Art and I looked at one another. And then we decided to go for a drive.
So we drove...to North Carolina. Foolishly we decided to take the "scenic byway" and it took us three hours to go about 100 miles. At one point we were so completely hysterically slap-happy that every winding turn we would burst into crying laughter. It was foggy and rainy and every road looked identical to the last. Eventually we got to Franklin, where we surprised my Dad and brother Dane by showing up, and spent some time hanging out with them. I'd left my camera in the tent so we didn't get any pictures, though. But other than those idyllic few hours of setting up camp the night before, the time spent with them was probably the highlight of the whole trip. We checked out my dad's art gallery, and then went out to eat with my brother and his friend John Mark. And then...we had to drive back to Tennessee because all our wet stuff was still there.
We got back when it was dark, and it was still raining. Everything was wet. It was getting colder--in the forties and looking to get colder still--so we left the car running with the heater on full blast and used it as a big dryer. After a few hours our stuff was pretty dry, and we got everyone into bed. We threw handwarmer packets into everyone's sleeping bags but it was still pretty cold. And still raining. A second wet, cold night of tossing and turning and Art waking up every few hours to reinflate the air mattress left us feeling all the joy drained out of us. It was time to go. We told the boys we were leaving and they cried.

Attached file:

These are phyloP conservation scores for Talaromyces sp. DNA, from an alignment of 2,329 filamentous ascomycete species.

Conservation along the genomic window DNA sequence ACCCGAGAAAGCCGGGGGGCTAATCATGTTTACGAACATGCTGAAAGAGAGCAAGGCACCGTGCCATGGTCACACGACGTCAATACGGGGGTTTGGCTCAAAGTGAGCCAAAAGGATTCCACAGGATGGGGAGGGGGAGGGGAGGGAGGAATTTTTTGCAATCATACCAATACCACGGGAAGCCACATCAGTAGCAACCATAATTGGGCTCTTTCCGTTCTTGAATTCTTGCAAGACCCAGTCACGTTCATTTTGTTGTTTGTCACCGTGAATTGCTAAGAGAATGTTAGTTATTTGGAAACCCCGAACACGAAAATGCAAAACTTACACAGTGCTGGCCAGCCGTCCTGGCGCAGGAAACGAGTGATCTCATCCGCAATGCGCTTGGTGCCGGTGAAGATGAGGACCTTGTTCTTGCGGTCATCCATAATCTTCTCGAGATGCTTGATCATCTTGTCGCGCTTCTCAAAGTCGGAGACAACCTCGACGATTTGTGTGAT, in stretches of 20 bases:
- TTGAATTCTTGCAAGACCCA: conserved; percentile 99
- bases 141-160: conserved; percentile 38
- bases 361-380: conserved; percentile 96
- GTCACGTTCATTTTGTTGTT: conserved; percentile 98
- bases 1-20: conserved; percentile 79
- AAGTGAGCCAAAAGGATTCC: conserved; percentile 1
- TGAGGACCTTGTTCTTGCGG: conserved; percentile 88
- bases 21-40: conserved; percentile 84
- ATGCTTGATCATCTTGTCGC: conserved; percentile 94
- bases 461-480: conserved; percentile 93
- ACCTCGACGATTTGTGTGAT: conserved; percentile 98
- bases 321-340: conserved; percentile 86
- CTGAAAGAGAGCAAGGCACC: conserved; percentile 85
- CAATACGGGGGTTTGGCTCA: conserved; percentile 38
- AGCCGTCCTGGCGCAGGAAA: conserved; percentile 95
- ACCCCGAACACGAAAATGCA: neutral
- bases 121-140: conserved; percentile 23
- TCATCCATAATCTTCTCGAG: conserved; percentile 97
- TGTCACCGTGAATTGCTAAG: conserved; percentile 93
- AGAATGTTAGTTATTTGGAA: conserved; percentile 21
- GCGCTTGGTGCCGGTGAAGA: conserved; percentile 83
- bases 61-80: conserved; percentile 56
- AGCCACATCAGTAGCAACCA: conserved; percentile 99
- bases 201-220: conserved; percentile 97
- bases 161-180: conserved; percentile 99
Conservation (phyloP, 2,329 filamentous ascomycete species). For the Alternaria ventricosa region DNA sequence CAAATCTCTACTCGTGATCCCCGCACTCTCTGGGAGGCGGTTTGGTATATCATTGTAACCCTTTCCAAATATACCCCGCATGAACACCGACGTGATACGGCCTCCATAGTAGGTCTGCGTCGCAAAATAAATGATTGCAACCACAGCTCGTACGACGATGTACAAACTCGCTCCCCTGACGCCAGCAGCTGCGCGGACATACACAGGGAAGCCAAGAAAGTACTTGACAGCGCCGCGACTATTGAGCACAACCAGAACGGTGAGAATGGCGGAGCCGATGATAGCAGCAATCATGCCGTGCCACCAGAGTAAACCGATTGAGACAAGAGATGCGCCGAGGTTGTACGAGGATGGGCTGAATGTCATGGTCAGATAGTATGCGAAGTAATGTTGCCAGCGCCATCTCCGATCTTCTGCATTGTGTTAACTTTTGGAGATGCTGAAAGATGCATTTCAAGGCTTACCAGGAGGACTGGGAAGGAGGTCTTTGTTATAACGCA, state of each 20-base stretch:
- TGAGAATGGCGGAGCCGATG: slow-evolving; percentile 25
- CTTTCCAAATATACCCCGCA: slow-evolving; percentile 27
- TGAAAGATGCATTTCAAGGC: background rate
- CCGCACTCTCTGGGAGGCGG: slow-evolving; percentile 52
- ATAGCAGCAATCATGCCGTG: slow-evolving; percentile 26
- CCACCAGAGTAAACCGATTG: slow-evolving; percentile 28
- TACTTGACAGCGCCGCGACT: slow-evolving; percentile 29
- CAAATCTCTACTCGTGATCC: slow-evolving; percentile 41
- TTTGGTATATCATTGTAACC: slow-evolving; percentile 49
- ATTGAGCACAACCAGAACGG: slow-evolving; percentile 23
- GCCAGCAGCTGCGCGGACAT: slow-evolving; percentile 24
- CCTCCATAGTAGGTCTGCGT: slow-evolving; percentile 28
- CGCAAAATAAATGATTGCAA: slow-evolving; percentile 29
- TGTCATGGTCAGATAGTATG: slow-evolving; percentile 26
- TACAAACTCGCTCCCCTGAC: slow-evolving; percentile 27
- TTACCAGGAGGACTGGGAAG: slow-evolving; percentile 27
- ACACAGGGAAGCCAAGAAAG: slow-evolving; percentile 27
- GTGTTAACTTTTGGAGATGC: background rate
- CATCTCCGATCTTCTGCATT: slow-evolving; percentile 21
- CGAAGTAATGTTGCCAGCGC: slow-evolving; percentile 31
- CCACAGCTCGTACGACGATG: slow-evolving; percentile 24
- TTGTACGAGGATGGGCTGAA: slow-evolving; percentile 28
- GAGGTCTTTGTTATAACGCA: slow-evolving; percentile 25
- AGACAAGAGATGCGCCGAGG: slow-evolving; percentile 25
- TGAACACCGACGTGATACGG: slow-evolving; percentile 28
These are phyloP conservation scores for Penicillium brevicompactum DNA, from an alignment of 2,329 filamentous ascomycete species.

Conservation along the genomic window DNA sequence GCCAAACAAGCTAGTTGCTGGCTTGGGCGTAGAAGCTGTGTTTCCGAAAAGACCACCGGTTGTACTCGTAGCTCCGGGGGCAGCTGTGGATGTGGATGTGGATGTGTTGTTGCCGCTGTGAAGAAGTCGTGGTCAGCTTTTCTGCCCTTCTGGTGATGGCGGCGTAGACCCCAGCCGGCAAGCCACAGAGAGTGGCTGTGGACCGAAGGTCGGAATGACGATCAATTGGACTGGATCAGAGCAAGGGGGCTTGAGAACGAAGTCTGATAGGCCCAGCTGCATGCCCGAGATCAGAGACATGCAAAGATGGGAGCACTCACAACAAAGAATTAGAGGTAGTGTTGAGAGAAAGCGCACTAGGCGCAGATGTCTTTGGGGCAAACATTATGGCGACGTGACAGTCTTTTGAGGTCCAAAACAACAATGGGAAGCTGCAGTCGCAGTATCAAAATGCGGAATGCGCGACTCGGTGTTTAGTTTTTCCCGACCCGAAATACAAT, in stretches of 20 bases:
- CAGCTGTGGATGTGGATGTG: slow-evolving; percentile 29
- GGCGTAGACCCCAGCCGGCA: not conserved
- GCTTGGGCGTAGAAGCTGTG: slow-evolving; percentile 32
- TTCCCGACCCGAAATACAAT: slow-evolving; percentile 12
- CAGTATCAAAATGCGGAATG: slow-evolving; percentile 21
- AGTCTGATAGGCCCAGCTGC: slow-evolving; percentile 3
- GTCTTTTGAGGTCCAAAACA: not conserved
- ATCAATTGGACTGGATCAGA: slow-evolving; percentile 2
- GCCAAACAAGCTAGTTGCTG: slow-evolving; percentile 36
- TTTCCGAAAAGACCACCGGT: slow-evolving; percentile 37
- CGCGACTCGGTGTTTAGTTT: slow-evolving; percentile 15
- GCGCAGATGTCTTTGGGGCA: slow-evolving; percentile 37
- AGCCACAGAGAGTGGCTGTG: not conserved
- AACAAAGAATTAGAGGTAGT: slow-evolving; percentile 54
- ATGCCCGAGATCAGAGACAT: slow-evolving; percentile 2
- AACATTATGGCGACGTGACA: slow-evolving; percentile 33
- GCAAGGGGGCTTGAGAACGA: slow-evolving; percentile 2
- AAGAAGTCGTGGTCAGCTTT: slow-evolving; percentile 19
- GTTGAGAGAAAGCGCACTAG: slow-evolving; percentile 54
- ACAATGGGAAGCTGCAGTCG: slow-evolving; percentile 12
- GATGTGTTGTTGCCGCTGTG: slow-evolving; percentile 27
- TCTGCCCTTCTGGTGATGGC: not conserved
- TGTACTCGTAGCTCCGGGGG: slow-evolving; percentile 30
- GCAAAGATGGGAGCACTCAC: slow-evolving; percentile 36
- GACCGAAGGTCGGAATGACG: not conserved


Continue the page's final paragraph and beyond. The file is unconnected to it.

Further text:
"We didn't get to fish!"
"We didn't get to go on a hike!"
("I haven't had a shower or slept in three days!" I mentally added)
But there was just no way we could stay and endure more of that. It was in the 30's that night and by morning it was only 40. Nobody was having fun. It was time to go. As quickly as we could we packed our stuff up, and got on the road. I won't bore you with the details of the trip but I will say it involved whining, puking, and disappointed children sighing and talking about all the stuff they didn't get to do. We got home around 11pm and I've never been so glad to be home in all my time here. That was the best shower ever.
The next few days we spent drying everything out, putting away all the food we didn't eat (we've been eating hot dogs for days since we got back) and apparently putting underwear on the outside of one's pants in order to look like a superhero.
Art spent a day sealing all the seams of the tent for next time.
And there will be a next time. I mean, this was not a good trip but you have good days and bad days and the same goes for vacations, right? We'll just hope that next time we don't have a vacation that seems more like something from Planes, Trains, and Automobiles.